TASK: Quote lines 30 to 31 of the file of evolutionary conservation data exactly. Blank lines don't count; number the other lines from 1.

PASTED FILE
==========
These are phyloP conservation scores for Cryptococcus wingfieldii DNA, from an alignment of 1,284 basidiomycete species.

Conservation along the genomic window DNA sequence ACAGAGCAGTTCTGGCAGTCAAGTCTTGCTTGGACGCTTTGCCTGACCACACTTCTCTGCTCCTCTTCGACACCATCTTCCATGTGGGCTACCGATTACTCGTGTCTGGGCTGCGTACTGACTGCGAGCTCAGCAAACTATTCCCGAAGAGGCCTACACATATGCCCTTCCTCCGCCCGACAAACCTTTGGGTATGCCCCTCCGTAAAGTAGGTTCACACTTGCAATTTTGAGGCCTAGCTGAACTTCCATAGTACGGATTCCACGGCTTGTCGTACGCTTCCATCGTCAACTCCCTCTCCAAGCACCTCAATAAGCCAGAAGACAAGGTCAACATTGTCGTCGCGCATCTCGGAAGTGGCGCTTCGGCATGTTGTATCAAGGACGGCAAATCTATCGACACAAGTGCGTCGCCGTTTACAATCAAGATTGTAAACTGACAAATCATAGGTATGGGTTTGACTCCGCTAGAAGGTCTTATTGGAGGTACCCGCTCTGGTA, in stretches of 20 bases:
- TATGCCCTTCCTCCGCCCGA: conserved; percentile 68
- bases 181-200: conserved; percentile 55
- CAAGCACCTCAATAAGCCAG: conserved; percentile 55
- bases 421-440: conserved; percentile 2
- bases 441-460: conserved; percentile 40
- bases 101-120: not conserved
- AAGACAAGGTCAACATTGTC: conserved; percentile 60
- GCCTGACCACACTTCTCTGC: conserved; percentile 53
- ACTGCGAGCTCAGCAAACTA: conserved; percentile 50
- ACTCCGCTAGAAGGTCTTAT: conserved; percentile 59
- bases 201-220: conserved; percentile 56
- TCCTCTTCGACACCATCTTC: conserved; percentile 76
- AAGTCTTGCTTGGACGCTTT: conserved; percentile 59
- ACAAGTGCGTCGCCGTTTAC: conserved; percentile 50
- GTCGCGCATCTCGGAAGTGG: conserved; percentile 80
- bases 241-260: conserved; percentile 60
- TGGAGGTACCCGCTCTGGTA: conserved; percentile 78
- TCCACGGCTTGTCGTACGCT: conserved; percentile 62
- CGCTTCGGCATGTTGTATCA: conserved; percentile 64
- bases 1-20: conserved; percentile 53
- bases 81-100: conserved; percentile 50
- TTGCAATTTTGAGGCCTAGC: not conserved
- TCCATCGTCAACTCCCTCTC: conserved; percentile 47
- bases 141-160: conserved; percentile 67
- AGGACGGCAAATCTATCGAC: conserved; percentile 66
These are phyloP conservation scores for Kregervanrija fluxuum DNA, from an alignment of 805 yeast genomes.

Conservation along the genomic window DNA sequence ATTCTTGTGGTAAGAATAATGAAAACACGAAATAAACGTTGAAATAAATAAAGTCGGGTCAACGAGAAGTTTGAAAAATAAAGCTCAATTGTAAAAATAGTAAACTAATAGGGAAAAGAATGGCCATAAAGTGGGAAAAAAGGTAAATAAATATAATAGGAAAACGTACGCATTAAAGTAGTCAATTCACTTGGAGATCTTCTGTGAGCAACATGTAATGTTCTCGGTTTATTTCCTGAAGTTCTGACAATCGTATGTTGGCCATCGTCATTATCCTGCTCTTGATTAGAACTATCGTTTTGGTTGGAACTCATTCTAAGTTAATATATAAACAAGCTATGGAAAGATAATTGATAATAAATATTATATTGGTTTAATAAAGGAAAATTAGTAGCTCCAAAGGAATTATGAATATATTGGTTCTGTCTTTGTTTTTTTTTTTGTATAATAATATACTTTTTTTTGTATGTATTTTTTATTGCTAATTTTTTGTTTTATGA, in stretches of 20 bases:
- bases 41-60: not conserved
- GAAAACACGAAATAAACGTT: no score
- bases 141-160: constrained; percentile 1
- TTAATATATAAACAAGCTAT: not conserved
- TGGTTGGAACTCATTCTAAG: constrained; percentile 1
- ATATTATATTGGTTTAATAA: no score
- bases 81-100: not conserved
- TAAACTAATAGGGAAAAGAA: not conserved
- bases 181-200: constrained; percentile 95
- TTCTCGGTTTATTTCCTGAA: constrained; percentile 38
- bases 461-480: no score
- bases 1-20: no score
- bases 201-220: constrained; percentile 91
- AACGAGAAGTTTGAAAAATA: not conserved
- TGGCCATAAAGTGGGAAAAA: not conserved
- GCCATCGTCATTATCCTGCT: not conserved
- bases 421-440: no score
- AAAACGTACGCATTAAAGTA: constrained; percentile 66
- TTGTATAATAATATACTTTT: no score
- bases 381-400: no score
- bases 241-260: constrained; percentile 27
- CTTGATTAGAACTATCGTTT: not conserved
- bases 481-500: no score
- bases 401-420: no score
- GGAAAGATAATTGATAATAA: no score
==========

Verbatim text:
- bases 41-60: not conserved
- GAAAACACGAAATAAACGTT: no score